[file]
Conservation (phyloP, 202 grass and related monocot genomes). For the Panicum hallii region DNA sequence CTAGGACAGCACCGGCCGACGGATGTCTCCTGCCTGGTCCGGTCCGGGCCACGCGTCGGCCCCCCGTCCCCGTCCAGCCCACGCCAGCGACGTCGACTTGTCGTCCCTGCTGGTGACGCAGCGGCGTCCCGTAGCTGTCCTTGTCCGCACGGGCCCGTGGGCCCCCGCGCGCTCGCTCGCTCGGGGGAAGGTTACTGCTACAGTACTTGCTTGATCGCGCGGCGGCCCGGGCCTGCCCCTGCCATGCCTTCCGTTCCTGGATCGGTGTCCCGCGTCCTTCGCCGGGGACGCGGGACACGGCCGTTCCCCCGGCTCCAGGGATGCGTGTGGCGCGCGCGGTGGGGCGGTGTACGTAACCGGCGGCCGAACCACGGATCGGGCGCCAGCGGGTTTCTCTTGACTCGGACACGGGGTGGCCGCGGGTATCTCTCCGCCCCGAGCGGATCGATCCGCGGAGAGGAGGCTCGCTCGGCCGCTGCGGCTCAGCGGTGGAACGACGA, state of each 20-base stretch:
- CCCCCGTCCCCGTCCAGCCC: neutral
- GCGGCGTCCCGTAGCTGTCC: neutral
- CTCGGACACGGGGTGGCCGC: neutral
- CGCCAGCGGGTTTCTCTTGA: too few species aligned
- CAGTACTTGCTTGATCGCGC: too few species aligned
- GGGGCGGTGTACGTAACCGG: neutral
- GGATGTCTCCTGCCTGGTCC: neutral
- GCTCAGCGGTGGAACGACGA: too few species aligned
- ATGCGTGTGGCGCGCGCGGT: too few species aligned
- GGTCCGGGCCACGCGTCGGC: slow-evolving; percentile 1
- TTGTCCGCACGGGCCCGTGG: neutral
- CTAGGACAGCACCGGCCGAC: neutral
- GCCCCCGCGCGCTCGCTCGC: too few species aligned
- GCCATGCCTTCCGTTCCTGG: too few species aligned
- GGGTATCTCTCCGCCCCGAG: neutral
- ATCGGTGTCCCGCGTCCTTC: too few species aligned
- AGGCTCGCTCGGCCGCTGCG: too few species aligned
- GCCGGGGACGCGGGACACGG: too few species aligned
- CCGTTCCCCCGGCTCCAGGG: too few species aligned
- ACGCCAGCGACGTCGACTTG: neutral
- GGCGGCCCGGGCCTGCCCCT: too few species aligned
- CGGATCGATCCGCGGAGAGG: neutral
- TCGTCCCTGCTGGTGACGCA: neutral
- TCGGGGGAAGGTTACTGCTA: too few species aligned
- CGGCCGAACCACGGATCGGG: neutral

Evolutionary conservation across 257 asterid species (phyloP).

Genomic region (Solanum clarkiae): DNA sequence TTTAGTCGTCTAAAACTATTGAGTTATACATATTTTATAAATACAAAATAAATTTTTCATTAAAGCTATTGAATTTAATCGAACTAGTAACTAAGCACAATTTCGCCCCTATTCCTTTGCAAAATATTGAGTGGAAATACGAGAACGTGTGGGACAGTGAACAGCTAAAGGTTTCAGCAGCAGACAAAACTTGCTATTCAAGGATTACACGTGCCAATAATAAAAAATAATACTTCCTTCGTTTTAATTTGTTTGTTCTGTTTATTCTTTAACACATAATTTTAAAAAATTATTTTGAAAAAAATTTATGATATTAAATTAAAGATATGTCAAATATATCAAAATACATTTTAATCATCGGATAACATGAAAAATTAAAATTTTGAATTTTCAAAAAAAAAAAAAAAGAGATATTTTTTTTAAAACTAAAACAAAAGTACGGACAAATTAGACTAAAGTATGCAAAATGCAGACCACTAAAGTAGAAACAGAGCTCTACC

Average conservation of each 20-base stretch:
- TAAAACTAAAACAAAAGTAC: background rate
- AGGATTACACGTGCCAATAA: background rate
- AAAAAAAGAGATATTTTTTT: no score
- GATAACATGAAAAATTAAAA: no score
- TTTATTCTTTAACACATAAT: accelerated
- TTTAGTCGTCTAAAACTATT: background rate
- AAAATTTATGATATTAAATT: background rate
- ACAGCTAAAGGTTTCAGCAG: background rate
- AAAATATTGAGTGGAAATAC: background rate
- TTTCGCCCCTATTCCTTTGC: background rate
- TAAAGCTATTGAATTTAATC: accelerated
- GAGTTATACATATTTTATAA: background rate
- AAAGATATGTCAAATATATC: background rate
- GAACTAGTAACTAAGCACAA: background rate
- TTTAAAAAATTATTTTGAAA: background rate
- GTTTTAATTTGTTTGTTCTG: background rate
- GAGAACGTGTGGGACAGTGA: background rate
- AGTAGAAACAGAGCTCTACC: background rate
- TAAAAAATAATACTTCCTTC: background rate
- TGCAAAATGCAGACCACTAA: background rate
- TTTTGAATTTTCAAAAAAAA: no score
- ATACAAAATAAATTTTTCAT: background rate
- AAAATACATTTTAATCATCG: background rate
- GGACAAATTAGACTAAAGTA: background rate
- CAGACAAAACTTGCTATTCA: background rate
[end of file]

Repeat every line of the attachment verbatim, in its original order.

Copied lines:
Conservation (phyloP, 202 grass and related monocot genomes). For the Panicum hallii region DNA sequence CTAGGACAGCACCGGCCGACGGATGTCTCCTGCCTGGTCCGGTCCGGGCCACGCGTCGGCCCCCCGTCCCCGTCCAGCCCACGCCAGCGACGTCGACTTGTCGTCCCTGCTGGTGACGCAGCGGCGTCCCGTAGCTGTCCTTGTCCGCACGGGCCCGTGGGCCCCCGCGCGCTCGCTCGCTCGGGGGAAGGTTACTGCTACAGTACTTGCTTGATCGCGCGGCGGCCCGGGCCTGCCCCTGCCATGCCTTCCGTTCCTGGATCGGTGTCCCGCGTCCTTCGCCGGGGACGCGGGACACGGCCGTTCCCCCGGCTCCAGGGATGCGTGTGGCGCGCGCGGTGGGGCGGTGTACGTAACCGGCGGCCGAACCACGGATCGGGCGCCAGCGGGTTTCTCTTGACTCGGACACGGGGTGGCCGCGGGTATCTCTCCGCCCCGAGCGGATCGATCCGCGGAGAGGAGGCTCGCTCGGCCGCTGCGGCTCAGCGGTGGAACGACGA, state of each 20-base stretch:
- CCCCCGTCCCCGTCCAGCCC: neutral
- GCGGCGTCCCGTAGCTGTCC: neutral
- CTCGGACACGGGGTGGCCGC: neutral
- CGCCAGCGGGTTTCTCTTGA: too few species aligned
- CAGTACTTGCTTGATCGCGC: too few species aligned
- GGGGCGGTGTACGTAACCGG: neutral
- GGATGTCTCCTGCCTGGTCC: neutral
- GCTCAGCGGTGGAACGACGA: too few species aligned
- ATGCGTGTGGCGCGCGCGGT: too few species aligned
- GGTCCGGGCCACGCGTCGGC: slow-evolving; percentile 1
- TTGTCCGCACGGGCCCGTGG: neutral
- CTAGGACAGCACCGGCCGAC: neutral
- GCCCCCGCGCGCTCGCTCGC: too few species aligned
- GCCATGCCTTCCGTTCCTGG: too few species aligned
- GGGTATCTCTCCGCCCCGAG: neutral
- ATCGGTGTCCCGCGTCCTTC: too few species aligned
- AGGCTCGCTCGGCCGCTGCG: too few species aligned
- GCCGGGGACGCGGGACACGG: too few species aligned
- CCGTTCCCCCGGCTCCAGGG: too few species aligned
- ACGCCAGCGACGTCGACTTG: neutral
- GGCGGCCCGGGCCTGCCCCT: too few species aligned
- CGGATCGATCCGCGGAGAGG: neutral
- TCGTCCCTGCTGGTGACGCA: neutral
- TCGGGGGAAGGTTACTGCTA: too few species aligned
- CGGCCGAACCACGGATCGGG: neutral

Evolutionary conservation across 257 asterid species (phyloP).

Genomic region (Solanum clarkiae): DNA sequence TTTAGTCGTCTAAAACTATTGAGTTATACATATTTTATAAATACAAAATAAATTTTTCATTAAAGCTATTGAATTTAATCGAACTAGTAACTAAGCACAATTTCGCCCCTATTCCTTTGCAAAATATTGAGTGGAAATACGAGAACGTGTGGGACAGTGAACAGCTAAAGGTTTCAGCAGCAGACAAAACTTGCTATTCAAGGATTACACGTGCCAATAATAAAAAATAATACTTCCTTCGTTTTAATTTGTTTGTTCTGTTTATTCTTTAACACATAATTTTAAAAAATTATTTTGAAAAAAATTTATGATATTAAATTAAAGATATGTCAAATATATCAAAATACATTTTAATCATCGGATAACATGAAAAATTAAAATTTTGAATTTTCAAAAAAAAAAAAAAAGAGATATTTTTTTTAAAACTAAAACAAAAGTACGGACAAATTAGACTAAAGTATGCAAAATGCAGACCACTAAAGTAGAAACAGAGCTCTACC

Average conservation of each 20-base stretch:
- TAAAACTAAAACAAAAGTAC: background rate
- AGGATTACACGTGCCAATAA: background rate
- AAAAAAAGAGATATTTTTTT: no score
- GATAACATGAAAAATTAAAA: no score
- TTTATTCTTTAACACATAAT: accelerated
- TTTAGTCGTCTAAAACTATT: background rate
- AAAATTTATGATATTAAATT: background rate
- ACAGCTAAAGGTTTCAGCAG: background rate
- AAAATATTGAGTGGAAATAC: background rate
- TTTCGCCCCTATTCCTTTGC: background rate
- TAAAGCTATTGAATTTAATC: accelerated
- GAGTTATACATATTTTATAA: background rate
- AAAGATATGTCAAATATATC: background rate
- GAACTAGTAACTAAGCACAA: background rate
- TTTAAAAAATTATTTTGAAA: background rate
- GTTTTAATTTGTTTGTTCTG: background rate
- GAGAACGTGTGGGACAGTGA: background rate
- AGTAGAAACAGAGCTCTACC: background rate
- TAAAAAATAATACTTCCTTC: background rate
- TGCAAAATGCAGACCACTAA: background rate
- TTTTGAATTTTCAAAAAAAA: no score
- ATACAAAATAAATTTTTCAT: background rate
- AAAATACATTTTAATCATCG: background rate
- GGACAAATTAGACTAAAGTA: background rate
- CAGACAAAACTTGCTATTCA: background rate